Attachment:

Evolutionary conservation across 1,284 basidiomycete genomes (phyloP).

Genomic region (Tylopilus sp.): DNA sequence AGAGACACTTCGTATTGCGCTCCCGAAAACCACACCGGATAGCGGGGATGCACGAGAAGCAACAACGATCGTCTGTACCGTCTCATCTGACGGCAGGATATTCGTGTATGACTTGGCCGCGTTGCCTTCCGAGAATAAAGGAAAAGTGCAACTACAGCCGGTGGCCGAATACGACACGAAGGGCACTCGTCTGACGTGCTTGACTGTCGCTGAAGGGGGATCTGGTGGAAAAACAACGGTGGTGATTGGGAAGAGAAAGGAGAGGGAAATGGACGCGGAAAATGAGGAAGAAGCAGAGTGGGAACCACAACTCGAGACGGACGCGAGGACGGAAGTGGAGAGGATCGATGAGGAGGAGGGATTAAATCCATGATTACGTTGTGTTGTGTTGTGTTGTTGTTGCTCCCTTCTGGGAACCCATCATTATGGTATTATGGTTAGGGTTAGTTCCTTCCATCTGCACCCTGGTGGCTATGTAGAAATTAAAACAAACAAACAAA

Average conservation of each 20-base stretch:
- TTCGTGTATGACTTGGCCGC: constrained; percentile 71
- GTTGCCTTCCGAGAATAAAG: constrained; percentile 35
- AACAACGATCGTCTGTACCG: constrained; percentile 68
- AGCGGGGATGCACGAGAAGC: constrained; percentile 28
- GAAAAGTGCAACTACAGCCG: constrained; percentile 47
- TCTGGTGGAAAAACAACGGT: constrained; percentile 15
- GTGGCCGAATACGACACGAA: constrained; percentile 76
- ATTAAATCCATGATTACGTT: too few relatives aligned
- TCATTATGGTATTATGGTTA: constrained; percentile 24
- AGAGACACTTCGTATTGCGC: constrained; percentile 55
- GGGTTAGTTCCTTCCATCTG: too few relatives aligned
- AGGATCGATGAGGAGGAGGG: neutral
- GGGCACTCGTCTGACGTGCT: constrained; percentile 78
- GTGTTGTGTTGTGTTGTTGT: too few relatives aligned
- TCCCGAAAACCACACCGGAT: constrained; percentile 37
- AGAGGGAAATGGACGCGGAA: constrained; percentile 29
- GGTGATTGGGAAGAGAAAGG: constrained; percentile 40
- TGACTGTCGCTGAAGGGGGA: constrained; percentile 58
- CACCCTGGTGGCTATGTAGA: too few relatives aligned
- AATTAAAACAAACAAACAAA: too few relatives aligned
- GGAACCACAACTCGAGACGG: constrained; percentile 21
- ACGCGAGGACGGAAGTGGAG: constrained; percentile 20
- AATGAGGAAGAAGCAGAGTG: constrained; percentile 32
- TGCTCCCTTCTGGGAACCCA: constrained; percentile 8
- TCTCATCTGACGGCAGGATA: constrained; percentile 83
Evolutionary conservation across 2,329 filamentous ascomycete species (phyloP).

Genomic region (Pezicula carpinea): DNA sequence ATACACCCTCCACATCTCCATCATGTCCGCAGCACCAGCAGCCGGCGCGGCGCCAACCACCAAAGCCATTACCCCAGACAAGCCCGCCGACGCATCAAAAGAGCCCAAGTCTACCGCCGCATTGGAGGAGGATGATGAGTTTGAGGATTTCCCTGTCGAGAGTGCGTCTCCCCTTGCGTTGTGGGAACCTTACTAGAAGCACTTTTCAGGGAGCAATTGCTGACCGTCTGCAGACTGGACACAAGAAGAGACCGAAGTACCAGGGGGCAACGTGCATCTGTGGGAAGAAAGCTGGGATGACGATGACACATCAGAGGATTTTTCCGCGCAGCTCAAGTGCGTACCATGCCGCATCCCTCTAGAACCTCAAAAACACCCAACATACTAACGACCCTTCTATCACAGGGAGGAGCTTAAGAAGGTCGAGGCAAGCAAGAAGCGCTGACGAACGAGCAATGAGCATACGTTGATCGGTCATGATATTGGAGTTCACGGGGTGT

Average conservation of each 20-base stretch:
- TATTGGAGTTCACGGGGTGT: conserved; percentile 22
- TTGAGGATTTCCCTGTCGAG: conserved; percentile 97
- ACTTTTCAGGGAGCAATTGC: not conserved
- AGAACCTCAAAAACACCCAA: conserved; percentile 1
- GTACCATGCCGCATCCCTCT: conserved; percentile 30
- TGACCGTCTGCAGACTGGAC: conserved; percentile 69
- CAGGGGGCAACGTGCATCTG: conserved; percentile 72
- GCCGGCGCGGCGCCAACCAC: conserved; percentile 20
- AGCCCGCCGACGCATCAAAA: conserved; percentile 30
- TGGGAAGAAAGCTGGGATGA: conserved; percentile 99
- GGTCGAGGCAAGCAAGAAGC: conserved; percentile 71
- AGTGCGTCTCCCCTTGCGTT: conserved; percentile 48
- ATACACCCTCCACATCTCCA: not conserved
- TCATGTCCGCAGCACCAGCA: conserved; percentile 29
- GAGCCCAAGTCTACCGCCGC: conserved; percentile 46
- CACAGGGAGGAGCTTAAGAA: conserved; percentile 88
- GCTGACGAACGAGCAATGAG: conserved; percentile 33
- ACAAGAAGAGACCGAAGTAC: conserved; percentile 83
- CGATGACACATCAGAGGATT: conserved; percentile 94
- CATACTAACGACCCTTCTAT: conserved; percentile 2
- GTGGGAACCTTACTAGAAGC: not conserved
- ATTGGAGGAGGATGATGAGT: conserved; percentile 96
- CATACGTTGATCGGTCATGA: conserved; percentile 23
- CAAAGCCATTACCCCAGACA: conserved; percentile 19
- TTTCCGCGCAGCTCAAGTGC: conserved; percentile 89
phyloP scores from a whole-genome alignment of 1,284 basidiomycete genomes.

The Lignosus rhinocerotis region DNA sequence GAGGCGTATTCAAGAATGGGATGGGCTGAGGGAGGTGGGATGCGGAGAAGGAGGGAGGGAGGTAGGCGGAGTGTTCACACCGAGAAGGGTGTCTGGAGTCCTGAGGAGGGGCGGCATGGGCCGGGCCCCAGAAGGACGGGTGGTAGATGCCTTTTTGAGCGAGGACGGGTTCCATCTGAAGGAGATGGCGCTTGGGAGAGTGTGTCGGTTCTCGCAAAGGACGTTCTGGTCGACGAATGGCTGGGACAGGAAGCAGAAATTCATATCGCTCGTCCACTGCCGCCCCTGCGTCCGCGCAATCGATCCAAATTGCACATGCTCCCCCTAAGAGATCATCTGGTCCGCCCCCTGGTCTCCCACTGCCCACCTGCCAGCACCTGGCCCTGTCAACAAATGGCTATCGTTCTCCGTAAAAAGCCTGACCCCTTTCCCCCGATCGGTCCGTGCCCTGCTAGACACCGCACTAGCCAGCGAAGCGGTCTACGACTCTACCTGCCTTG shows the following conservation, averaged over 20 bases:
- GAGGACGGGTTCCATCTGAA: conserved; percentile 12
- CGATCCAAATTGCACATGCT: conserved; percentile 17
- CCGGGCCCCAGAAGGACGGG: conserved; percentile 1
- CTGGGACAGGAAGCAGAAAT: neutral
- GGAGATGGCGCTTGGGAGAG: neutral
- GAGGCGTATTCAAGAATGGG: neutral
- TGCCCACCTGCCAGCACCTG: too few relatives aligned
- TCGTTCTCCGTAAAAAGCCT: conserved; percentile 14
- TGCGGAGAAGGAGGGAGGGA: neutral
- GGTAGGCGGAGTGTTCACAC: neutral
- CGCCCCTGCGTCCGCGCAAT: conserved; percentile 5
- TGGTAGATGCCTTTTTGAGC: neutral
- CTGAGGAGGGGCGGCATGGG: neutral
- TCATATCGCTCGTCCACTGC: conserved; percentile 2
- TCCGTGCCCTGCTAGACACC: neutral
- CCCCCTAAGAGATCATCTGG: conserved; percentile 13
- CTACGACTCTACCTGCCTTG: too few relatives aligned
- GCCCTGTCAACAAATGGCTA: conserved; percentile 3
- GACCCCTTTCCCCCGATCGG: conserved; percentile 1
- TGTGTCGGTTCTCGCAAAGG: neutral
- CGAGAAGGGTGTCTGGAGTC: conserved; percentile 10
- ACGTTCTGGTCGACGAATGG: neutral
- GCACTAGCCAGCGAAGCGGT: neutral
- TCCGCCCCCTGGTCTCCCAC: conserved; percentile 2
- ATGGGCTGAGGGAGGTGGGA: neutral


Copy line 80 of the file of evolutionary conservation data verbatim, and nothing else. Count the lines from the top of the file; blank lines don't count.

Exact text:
- ACGTTCTGGTCGACGAATGG: neutral